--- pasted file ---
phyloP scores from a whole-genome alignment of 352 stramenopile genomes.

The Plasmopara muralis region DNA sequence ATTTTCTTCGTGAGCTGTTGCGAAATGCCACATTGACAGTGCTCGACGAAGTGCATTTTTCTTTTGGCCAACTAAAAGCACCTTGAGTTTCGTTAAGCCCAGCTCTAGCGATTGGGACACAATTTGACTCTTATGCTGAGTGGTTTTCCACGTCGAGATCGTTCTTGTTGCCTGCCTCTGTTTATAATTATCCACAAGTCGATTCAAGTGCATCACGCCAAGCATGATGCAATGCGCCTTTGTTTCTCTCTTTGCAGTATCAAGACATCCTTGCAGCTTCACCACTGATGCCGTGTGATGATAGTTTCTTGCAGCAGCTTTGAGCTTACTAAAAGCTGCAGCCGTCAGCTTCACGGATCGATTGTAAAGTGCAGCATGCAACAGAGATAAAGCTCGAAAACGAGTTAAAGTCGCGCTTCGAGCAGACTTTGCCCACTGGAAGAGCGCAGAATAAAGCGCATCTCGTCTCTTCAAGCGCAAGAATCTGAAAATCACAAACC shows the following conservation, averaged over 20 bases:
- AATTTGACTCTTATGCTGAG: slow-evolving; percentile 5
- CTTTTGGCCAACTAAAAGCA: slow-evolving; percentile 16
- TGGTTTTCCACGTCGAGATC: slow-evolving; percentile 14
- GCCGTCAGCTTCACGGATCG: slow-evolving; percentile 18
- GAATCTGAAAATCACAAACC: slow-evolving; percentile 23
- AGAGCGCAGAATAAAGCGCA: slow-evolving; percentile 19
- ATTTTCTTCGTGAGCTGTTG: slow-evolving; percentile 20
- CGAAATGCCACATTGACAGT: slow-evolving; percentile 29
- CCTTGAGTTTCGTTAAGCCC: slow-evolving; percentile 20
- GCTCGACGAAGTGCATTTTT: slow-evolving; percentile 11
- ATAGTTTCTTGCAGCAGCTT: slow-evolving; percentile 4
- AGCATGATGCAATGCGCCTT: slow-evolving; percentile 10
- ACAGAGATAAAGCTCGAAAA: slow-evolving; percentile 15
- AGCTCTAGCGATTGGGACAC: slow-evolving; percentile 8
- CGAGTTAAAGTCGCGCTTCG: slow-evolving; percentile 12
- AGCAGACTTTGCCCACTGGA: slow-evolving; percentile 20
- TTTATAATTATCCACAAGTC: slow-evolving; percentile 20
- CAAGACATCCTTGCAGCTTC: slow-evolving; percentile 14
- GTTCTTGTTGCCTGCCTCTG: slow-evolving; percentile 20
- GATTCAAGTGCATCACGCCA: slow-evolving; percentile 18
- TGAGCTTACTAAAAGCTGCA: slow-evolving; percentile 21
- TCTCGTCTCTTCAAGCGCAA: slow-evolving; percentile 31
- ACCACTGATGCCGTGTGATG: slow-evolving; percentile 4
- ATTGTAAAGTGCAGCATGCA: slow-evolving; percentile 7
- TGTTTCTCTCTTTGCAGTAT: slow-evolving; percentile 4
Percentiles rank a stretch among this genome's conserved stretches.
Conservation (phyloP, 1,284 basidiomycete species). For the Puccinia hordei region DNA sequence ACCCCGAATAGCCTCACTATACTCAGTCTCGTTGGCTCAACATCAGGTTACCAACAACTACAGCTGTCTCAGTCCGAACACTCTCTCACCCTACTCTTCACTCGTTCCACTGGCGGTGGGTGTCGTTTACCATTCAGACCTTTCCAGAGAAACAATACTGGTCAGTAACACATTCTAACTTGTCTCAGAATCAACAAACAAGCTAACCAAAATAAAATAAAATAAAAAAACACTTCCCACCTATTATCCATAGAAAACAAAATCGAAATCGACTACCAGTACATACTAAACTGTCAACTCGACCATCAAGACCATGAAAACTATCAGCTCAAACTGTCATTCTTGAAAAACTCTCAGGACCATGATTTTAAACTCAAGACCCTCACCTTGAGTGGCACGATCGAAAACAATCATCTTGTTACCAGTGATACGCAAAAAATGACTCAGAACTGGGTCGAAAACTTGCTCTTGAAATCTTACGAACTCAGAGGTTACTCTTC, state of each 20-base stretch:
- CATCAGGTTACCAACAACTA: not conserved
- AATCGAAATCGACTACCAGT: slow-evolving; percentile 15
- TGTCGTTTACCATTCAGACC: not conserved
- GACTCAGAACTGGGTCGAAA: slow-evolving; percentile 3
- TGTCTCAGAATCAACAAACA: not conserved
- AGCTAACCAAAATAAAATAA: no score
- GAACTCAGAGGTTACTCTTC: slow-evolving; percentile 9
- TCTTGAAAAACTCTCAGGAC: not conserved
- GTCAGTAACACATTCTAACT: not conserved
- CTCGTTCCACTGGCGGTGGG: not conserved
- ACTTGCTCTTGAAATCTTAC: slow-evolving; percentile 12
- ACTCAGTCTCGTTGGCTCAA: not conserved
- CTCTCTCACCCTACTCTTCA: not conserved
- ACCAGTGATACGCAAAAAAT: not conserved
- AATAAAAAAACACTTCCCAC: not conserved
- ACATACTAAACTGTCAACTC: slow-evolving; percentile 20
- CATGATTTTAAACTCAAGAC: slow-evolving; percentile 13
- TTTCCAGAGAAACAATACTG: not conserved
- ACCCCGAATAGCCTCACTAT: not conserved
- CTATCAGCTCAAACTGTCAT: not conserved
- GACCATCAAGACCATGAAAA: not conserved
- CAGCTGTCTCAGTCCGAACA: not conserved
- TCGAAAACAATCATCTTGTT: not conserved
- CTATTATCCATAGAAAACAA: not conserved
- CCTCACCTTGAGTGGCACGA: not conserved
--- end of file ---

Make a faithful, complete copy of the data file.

phyloP scores from a whole-genome alignment of 352 stramenopile genomes.

The Plasmopara muralis region DNA sequence ATTTTCTTCGTGAGCTGTTGCGAAATGCCACATTGACAGTGCTCGACGAAGTGCATTTTTCTTTTGGCCAACTAAAAGCACCTTGAGTTTCGTTAAGCCCAGCTCTAGCGATTGGGACACAATTTGACTCTTATGCTGAGTGGTTTTCCACGTCGAGATCGTTCTTGTTGCCTGCCTCTGTTTATAATTATCCACAAGTCGATTCAAGTGCATCACGCCAAGCATGATGCAATGCGCCTTTGTTTCTCTCTTTGCAGTATCAAGACATCCTTGCAGCTTCACCACTGATGCCGTGTGATGATAGTTTCTTGCAGCAGCTTTGAGCTTACTAAAAGCTGCAGCCGTCAGCTTCACGGATCGATTGTAAAGTGCAGCATGCAACAGAGATAAAGCTCGAAAACGAGTTAAAGTCGCGCTTCGAGCAGACTTTGCCCACTGGAAGAGCGCAGAATAAAGCGCATCTCGTCTCTTCAAGCGCAAGAATCTGAAAATCACAAACC shows the following conservation, averaged over 20 bases:
- AATTTGACTCTTATGCTGAG: slow-evolving; percentile 5
- CTTTTGGCCAACTAAAAGCA: slow-evolving; percentile 16
- TGGTTTTCCACGTCGAGATC: slow-evolving; percentile 14
- GCCGTCAGCTTCACGGATCG: slow-evolving; percentile 18
- GAATCTGAAAATCACAAACC: slow-evolving; percentile 23
- AGAGCGCAGAATAAAGCGCA: slow-evolving; percentile 19
- ATTTTCTTCGTGAGCTGTTG: slow-evolving; percentile 20
- CGAAATGCCACATTGACAGT: slow-evolving; percentile 29
- CCTTGAGTTTCGTTAAGCCC: slow-evolving; percentile 20
- GCTCGACGAAGTGCATTTTT: slow-evolving; percentile 11
- ATAGTTTCTTGCAGCAGCTT: slow-evolving; percentile 4
- AGCATGATGCAATGCGCCTT: slow-evolving; percentile 10
- ACAGAGATAAAGCTCGAAAA: slow-evolving; percentile 15
- AGCTCTAGCGATTGGGACAC: slow-evolving; percentile 8
- CGAGTTAAAGTCGCGCTTCG: slow-evolving; percentile 12
- AGCAGACTTTGCCCACTGGA: slow-evolving; percentile 20
- TTTATAATTATCCACAAGTC: slow-evolving; percentile 20
- CAAGACATCCTTGCAGCTTC: slow-evolving; percentile 14
- GTTCTTGTTGCCTGCCTCTG: slow-evolving; percentile 20
- GATTCAAGTGCATCACGCCA: slow-evolving; percentile 18
- TGAGCTTACTAAAAGCTGCA: slow-evolving; percentile 21
- TCTCGTCTCTTCAAGCGCAA: slow-evolving; percentile 31
- ACCACTGATGCCGTGTGATG: slow-evolving; percentile 4
- ATTGTAAAGTGCAGCATGCA: slow-evolving; percentile 7
- TGTTTCTCTCTTTGCAGTAT: slow-evolving; percentile 4
Percentiles rank a stretch among this genome's conserved stretches.
Conservation (phyloP, 1,284 basidiomycete species). For the Puccinia hordei region DNA sequence ACCCCGAATAGCCTCACTATACTCAGTCTCGTTGGCTCAACATCAGGTTACCAACAACTACAGCTGTCTCAGTCCGAACACTCTCTCACCCTACTCTTCACTCGTTCCACTGGCGGTGGGTGTCGTTTACCATTCAGACCTTTCCAGAGAAACAATACTGGTCAGTAACACATTCTAACTTGTCTCAGAATCAACAAACAAGCTAACCAAAATAAAATAAAATAAAAAAACACTTCCCACCTATTATCCATAGAAAACAAAATCGAAATCGACTACCAGTACATACTAAACTGTCAACTCGACCATCAAGACCATGAAAACTATCAGCTCAAACTGTCATTCTTGAAAAACTCTCAGGACCATGATTTTAAACTCAAGACCCTCACCTTGAGTGGCACGATCGAAAACAATCATCTTGTTACCAGTGATACGCAAAAAATGACTCAGAACTGGGTCGAAAACTTGCTCTTGAAATCTTACGAACTCAGAGGTTACTCTTC, state of each 20-base stretch:
- CATCAGGTTACCAACAACTA: not conserved
- AATCGAAATCGACTACCAGT: slow-evolving; percentile 15
- TGTCGTTTACCATTCAGACC: not conserved
- GACTCAGAACTGGGTCGAAA: slow-evolving; percentile 3
- TGTCTCAGAATCAACAAACA: not conserved
- AGCTAACCAAAATAAAATAA: no score
- GAACTCAGAGGTTACTCTTC: slow-evolving; percentile 9
- TCTTGAAAAACTCTCAGGAC: not conserved
- GTCAGTAACACATTCTAACT: not conserved
- CTCGTTCCACTGGCGGTGGG: not conserved
- ACTTGCTCTTGAAATCTTAC: slow-evolving; percentile 12
- ACTCAGTCTCGTTGGCTCAA: not conserved
- CTCTCTCACCCTACTCTTCA: not conserved
- ACCAGTGATACGCAAAAAAT: not conserved
- AATAAAAAAACACTTCCCAC: not conserved
- ACATACTAAACTGTCAACTC: slow-evolving; percentile 20
- CATGATTTTAAACTCAAGAC: slow-evolving; percentile 13
- TTTCCAGAGAAACAATACTG: not conserved
- ACCCCGAATAGCCTCACTAT: not conserved
- CTATCAGCTCAAACTGTCAT: not conserved
- GACCATCAAGACCATGAAAA: not conserved
- CAGCTGTCTCAGTCCGAACA: not conserved
- TCGAAAACAATCATCTTGTT: not conserved
- CTATTATCCATAGAAAACAA: not conserved
- CCTCACCTTGAGTGGCACGA: not conserved